Skin Picking - Treatment for Children

Tasneem Abrahams
Jun 29th, 2015

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Excoriation disorder does not discriminate. Research into compulsive skin picking seem to indicate that this disorder has no boundaries with regards to age of onset, gender, race or nationality. There does not seem to exist a set pattern of onset, with age of onset varying greatly from one individual to the next. According to one study, a staggering 47.5% of their 40 subjects reported onset of skin picking before 10 years of age. Research also seems to suggest that the younger the age of onset, the less likely it is for the person to seek or receive treatment. This is not surprising given insight into self and the need to seek help is an abstract cognitive skill that only develops later in life. Children are dependent on their caregivers to identify when all is not well and take ensure that they receive the care they require.

Age appropriate treatment lacking

However, regardless of how in-tune with his/her child a parent is to be able to identify the signs of a problem, sadly the options for professional input for children with skin picking disorder, as well as other body-focused repetitive behaviors (BFRBs), is limited. Despite the recent increase in treatment studies and increase in healthcare providers specializing in BFRBs like skin picking disorder, little is known about the treatment of children specifically. Many of the treatment options identified as promising for excoriation disorder are geared more toward the mature teenager and adults. This is because some of the cognitive processes and reflections requires a level of abstract thought not yet achieved by a young child. This means that these treatments should be modified to meet the needs of the child’s age. It is also important that treatment programs be offered under the supervision and guidance of a therapist who specializes of has knowledge of child development such as a pediatric occupational therapist or child psychologist; and conversely therapy involving children must be done with primary involvement of the parents or caregivers. However, there are some general guidelines parents and therapists can use to ensure your approach to treatment is child-friendly.

Treatment for 0-5 Year Olds

  • Establish the structure of the treatment at home
  • Guide the treatment at a pace that is consistent with current developmental speed
  • Treatment for babies and toddlers will be mainly behavioral with very limited cognitive component
  • This age group responds well to more sensory approaches to treatment
  • Consistency is key

Treatment for 6-9 Year Olds

  • At this stage the child can be a more active part of the treatment
  • Introduce a well-thought out reward system that offers positive incentives in exchange for not succumbing to the urge to engage in the undesirable behavior
  • The program should be revisited and revised on a regular basis as the effectiveness and  validity of the incentives may evolve as the interest of the child evolves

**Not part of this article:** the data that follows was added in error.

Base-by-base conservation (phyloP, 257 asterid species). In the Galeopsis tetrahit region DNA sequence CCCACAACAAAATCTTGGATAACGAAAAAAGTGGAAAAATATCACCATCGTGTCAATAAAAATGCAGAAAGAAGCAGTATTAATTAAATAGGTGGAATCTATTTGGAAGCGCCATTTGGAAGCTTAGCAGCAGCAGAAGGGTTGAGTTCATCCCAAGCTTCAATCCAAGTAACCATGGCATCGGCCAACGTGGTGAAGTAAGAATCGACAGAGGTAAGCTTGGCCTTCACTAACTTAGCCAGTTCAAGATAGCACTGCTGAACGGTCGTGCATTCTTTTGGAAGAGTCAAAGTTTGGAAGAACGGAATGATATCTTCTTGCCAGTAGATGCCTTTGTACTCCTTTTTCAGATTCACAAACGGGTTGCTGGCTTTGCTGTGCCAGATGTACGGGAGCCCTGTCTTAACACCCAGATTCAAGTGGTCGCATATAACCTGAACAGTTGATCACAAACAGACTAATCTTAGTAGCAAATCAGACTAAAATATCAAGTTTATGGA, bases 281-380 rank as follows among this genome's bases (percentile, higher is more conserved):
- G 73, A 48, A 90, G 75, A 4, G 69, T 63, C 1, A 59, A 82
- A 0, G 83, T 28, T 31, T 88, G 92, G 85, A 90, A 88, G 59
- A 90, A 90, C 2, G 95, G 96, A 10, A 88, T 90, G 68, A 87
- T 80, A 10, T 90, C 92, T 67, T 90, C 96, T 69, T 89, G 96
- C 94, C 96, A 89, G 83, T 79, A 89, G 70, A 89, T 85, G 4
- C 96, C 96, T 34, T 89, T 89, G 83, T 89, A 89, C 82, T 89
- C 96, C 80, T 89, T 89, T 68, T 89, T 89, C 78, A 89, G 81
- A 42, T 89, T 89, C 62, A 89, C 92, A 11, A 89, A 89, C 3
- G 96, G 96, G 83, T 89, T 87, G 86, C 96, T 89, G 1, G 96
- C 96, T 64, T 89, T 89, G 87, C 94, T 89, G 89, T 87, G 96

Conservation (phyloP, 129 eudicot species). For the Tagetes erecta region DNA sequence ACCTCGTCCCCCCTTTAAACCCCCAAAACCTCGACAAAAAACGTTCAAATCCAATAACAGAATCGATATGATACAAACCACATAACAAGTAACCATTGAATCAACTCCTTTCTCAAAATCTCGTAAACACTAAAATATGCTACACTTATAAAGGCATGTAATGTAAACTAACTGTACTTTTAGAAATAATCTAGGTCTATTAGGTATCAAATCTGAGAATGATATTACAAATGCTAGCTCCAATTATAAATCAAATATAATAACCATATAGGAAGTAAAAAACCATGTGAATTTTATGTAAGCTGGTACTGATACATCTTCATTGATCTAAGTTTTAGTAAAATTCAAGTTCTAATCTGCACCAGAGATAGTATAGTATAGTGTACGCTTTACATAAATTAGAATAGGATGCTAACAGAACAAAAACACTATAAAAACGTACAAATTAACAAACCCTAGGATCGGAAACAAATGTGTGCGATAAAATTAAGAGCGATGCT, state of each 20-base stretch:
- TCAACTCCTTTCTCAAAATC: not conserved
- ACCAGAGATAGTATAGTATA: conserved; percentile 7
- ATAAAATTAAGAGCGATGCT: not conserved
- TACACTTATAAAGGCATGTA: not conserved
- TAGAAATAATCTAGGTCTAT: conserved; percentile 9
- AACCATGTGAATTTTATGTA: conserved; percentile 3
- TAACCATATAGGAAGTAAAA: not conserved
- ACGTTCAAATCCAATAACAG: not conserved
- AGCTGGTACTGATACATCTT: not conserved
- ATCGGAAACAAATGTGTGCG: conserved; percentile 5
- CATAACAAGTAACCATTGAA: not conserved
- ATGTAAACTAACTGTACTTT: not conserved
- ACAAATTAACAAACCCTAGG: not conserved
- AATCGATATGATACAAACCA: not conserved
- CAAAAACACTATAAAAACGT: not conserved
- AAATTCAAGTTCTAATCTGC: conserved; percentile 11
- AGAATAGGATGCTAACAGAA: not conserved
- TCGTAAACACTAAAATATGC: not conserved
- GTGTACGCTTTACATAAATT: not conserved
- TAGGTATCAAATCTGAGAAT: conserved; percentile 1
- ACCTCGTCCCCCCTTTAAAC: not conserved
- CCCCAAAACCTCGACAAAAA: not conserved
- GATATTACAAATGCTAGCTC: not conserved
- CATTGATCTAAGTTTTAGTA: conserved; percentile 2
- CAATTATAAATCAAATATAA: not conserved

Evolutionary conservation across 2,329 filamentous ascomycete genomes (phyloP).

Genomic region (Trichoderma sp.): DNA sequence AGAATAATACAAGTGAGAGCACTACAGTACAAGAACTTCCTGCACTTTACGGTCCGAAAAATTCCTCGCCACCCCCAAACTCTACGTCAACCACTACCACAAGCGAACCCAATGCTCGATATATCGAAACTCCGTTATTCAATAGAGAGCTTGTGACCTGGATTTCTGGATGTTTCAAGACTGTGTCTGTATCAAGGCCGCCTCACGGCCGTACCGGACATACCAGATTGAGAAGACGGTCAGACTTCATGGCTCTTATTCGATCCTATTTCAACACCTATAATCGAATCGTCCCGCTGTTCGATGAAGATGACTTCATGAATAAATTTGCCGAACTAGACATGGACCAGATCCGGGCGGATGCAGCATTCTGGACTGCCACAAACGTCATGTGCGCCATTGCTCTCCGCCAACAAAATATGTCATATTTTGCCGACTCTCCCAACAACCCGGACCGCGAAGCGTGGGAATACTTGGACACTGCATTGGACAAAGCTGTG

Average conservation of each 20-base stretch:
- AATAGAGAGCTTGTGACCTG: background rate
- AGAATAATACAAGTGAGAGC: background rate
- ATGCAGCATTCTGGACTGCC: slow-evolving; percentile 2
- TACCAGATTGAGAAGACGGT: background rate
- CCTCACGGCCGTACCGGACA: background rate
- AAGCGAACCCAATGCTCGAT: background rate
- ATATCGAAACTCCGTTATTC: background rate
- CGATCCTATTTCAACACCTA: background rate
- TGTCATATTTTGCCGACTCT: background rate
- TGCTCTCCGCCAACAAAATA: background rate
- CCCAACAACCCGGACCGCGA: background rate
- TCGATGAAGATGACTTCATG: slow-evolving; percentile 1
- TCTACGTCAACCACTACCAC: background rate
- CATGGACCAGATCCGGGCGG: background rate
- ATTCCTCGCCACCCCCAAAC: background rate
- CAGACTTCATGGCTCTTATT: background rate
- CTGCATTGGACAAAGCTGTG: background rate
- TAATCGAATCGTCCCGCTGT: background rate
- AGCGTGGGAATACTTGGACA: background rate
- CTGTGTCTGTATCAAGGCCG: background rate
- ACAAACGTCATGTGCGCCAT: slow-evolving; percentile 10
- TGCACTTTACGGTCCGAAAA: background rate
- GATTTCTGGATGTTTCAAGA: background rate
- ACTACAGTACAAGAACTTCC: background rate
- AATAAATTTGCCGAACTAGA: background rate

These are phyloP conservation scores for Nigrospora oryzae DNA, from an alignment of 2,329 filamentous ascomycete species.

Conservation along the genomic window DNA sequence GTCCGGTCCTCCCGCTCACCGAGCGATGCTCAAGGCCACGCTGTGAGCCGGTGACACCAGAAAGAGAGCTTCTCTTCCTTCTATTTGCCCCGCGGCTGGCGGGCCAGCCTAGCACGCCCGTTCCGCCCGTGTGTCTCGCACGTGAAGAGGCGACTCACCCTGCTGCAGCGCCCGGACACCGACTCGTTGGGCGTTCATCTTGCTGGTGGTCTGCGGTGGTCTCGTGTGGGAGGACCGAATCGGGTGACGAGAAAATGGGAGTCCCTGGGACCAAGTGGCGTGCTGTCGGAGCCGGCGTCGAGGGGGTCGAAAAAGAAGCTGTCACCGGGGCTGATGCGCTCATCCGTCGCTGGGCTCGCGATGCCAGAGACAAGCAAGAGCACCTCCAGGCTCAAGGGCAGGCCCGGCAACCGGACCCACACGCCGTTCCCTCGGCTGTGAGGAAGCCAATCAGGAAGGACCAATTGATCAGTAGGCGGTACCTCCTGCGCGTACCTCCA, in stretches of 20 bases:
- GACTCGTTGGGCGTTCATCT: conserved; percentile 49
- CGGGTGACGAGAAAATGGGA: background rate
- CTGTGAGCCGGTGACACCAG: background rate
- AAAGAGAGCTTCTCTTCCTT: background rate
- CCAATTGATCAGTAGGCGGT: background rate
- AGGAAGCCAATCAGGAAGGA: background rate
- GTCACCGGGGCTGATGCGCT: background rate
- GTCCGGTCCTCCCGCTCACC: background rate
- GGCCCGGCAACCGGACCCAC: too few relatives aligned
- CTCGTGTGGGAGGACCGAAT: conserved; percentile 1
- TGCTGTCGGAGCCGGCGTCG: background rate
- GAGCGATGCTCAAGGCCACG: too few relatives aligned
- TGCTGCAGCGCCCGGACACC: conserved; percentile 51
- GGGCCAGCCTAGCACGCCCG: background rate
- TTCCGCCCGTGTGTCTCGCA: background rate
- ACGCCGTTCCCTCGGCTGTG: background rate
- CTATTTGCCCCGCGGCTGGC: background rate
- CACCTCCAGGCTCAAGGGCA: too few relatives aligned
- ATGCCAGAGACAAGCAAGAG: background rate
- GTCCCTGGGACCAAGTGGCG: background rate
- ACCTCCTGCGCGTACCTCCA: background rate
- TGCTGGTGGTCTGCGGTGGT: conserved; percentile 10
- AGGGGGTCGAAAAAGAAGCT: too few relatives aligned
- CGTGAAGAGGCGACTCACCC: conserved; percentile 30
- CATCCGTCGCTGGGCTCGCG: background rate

Treatment for 10-13 Year Olds

This is a particularly sensitive period in any child’s life. It is the preteen age when their bodies are starting to change and pre-identity issues start to emerge. It is also a time of increased sense of independence and responsibility.

  • A measure of familial guidance and structure is still necessary.
  • A well-thought out reward system still works well to help keep the child suffering from dermatillomania motivated and focused
  • Give the child the ability to be full participants in the overall development of the treatment’s structure and strategy.

Treatment for 14-18 Year Olds

On its own the teenage years is the most challenging time for parents. During this period, teenagers are battling with who they are and who they wish to become. While they have started to develop a capacity for more abstract thinking, teenagers tend to still very impressionable and the opinions of their peers are of huge importance. What may initially start off as normal preoccupation with skin imperfections can escalate to a disorder when the individual experiences the sense of release and satisfaction characteristic of skin picking disorder, and then increasingly seeks out these feelings. When a child in this age range is dealing with skin picking disorder, the need to exert a level of independence will translate into the need for the teen to seek out therapy in a private manner. This means that parental contact with the therapist involved in the treatment will be strictly limited. This level of privacy may be difficult from some parents to handle, as they may wonder what kind of progress is taking place within the confines of the session. However, it should be noted that more often than not, teenagers need time and space in order to process information so that they may participate in their own treatment.

Know your role

Regardless of the age range in which excoriation disorder develops, it is clear that the treatment for skin picking is a collaborative effort. It is especially important for the parents of the child to know what their role in the therapy is, whether it is taking a hands-on, in-home approach for infants and toddlers or a hands-off approach for teenagers.

Tasneem Abrahams

Tasneem is an Occupational Therapist, and a graduate of the TLC foundation for BFRBs professional training institute. Her experience in mental health includes working at Lentegeur Psychiatric hospital forensic unit (South Africa), Kingston Community Adult Learning Disability team (UK), Clinical Specialist for the Oasis Project Spelthorne Community Mental Health team (UK). Tasneem is a member of both the editorial team and the clinical staff on Skinpick, providing online therapy for people who suffer from excoriation (skin picking) disorder.

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